“We have worked with many brands and retailers to locally implement corporate social responsibility programs that truly benefit medical patients in their communities. These communities are being helped by our safe and free access to laboratory-tested products. We are also empowering local brands and retailers to carry out their compassionate work beyond our events. This program is a big part of changing the stigma, and that’s a huge reason I continue to be a proponent of its expansion,” said Ian Rassman. “It has been sending a signal to the community at large that cannabis Is medicine.”

Los Angeles NORML is a non-profit organization that focuses on veterans and elderly. At present, they have over 100+ active participating brands, 600+ unique patients served, 10+ active retail & non-profit partners, and 12 donation sites that have resulted in over $4 Million of retail medical cannabis donated back into the community over the last 2 years.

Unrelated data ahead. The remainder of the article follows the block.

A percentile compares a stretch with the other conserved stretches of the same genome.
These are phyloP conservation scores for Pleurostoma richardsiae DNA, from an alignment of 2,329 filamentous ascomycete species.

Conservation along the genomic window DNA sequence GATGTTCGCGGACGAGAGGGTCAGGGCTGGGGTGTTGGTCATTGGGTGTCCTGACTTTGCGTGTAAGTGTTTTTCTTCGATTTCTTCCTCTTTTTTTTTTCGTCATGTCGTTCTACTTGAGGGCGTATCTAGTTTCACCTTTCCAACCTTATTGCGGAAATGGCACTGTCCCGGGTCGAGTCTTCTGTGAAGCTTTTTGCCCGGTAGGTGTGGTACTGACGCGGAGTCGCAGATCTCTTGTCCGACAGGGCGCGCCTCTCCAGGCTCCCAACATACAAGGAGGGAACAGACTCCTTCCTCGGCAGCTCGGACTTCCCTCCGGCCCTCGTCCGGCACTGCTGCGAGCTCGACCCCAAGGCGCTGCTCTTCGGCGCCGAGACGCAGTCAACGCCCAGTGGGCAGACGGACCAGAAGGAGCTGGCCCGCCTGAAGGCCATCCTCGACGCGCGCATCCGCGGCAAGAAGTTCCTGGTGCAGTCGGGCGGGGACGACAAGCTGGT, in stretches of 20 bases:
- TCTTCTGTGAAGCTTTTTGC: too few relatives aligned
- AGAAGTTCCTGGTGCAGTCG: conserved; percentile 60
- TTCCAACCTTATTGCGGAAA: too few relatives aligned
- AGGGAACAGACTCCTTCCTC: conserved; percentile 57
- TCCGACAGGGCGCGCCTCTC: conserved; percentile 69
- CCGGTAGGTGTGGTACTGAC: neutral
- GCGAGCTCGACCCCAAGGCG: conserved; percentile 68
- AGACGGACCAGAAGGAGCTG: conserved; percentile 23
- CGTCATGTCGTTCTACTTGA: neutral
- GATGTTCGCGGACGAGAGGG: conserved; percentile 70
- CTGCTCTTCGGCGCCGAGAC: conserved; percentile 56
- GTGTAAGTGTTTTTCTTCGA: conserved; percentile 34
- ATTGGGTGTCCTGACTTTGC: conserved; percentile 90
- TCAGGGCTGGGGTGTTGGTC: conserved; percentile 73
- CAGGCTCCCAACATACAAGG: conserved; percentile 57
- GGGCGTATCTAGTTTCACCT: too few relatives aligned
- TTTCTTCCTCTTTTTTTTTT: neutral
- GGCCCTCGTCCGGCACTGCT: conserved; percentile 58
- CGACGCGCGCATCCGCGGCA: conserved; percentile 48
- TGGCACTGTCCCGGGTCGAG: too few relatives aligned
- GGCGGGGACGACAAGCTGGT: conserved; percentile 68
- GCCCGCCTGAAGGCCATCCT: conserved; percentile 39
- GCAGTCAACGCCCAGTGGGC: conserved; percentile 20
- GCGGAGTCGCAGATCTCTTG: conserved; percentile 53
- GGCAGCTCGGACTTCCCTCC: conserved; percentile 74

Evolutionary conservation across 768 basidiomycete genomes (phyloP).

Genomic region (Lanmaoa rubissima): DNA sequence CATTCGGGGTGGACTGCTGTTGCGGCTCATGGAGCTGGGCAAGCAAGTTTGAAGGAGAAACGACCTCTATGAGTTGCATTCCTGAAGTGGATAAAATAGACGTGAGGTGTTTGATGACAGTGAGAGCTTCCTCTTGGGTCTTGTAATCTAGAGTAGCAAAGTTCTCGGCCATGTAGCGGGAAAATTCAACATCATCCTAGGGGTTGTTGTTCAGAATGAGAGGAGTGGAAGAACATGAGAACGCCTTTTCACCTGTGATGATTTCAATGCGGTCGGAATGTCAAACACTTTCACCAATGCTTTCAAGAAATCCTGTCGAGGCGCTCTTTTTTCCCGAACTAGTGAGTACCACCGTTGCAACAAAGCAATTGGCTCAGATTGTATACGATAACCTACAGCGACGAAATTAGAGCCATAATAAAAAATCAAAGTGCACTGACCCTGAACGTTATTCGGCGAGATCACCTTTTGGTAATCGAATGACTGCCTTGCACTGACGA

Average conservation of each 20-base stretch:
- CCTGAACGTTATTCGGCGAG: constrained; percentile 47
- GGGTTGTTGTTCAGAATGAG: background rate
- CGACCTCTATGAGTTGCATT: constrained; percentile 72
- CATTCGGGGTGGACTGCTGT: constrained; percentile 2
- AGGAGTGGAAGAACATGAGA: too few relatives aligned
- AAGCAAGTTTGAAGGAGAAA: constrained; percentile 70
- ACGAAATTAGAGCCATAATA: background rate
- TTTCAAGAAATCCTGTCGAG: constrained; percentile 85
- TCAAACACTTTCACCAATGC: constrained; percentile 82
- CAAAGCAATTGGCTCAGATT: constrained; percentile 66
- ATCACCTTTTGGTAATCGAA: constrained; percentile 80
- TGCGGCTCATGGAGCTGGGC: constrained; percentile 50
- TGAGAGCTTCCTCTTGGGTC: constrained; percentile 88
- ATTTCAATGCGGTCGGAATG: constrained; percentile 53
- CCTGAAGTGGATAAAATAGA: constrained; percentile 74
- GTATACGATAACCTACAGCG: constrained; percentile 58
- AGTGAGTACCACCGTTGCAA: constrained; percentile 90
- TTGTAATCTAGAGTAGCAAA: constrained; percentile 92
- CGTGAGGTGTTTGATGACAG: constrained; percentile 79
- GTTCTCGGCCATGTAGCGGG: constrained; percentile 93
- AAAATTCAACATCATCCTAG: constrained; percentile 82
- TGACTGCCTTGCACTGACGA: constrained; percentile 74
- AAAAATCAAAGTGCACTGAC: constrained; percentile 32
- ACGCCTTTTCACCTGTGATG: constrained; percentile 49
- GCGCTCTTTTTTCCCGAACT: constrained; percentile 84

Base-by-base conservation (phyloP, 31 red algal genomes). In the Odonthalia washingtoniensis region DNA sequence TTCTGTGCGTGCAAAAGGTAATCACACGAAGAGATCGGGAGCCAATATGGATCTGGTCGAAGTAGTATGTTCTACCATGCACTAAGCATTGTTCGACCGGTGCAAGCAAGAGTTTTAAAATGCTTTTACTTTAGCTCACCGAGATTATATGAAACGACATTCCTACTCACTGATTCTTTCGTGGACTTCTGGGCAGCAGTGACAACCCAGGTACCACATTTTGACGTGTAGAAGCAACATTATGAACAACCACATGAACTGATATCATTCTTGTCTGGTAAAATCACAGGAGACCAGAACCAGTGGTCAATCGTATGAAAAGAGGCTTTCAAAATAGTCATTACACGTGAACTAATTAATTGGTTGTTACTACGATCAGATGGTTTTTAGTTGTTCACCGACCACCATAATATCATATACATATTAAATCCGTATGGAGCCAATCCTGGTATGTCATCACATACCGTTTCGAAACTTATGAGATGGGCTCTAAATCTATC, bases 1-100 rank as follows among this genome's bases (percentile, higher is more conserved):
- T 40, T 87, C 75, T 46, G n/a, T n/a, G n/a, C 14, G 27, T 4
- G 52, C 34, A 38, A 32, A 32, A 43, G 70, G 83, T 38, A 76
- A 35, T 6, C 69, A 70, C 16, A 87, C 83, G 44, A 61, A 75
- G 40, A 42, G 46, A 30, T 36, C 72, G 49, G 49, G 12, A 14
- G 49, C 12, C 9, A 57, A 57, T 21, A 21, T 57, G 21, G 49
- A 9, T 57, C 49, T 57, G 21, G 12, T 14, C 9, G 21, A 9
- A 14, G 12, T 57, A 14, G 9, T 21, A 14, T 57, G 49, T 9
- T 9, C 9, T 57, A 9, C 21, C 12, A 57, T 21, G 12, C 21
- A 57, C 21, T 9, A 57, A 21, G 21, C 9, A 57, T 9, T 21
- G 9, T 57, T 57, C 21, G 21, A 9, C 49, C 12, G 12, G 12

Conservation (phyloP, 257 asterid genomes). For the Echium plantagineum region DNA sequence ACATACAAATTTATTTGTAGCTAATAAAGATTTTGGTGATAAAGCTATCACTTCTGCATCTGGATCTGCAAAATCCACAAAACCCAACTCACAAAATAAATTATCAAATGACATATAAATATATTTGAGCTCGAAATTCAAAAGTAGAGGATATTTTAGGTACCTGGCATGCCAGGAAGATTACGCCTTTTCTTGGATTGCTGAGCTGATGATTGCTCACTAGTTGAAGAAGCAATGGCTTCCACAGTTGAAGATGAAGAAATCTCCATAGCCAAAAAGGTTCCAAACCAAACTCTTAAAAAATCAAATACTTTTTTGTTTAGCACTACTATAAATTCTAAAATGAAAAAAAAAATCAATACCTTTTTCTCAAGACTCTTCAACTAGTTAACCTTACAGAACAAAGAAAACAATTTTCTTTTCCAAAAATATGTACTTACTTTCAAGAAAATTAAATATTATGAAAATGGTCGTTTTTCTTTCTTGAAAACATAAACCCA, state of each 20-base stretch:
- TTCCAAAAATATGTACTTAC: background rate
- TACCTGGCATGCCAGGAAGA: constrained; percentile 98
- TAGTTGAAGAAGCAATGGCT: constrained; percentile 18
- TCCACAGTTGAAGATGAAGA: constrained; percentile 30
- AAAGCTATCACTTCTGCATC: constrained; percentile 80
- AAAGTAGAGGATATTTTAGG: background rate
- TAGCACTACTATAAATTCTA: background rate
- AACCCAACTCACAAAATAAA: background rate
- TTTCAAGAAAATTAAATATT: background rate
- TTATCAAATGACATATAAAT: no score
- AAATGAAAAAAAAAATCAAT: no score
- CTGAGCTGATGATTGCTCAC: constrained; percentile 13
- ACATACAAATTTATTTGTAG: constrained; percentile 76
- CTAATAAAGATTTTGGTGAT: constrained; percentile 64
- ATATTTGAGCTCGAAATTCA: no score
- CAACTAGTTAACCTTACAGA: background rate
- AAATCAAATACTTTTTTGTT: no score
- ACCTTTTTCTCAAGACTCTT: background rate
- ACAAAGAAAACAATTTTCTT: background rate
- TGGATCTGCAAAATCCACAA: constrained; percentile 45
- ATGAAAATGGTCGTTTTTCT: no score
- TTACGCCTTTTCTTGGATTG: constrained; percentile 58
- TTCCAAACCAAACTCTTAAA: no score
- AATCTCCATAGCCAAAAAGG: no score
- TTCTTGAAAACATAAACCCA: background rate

“It is a very emotionally moving experience to attend one of these donation events,” said Ian Rassman of Los Angeles NORML. “Every single time I hear moving stories of individuals that have been able to reduce or eliminate opioids from their daily medications by substituting cannabis. The overwhelming majority of these patients relate how they once sat on the couch and watched their lives pass by, but now they are able to live again and feel connected with family and friends. Those are powerful statements that will really pull at your heartstrings.” 

Ian continued by highlighting how these individuals are often in tears while sharing their stories of how cannabis has helped them reclaim their life.


Veterans Cannabis Coalition CEO and Founder, Eric Goepel, said that “we have played a largely behind-the-scenes role in socializing the concept of compassionate donations to the California cannabis industry while providing the connective tissue to sustain it. This includes administrative and technical support, donation procurement, connection to patients and consumers, and education.”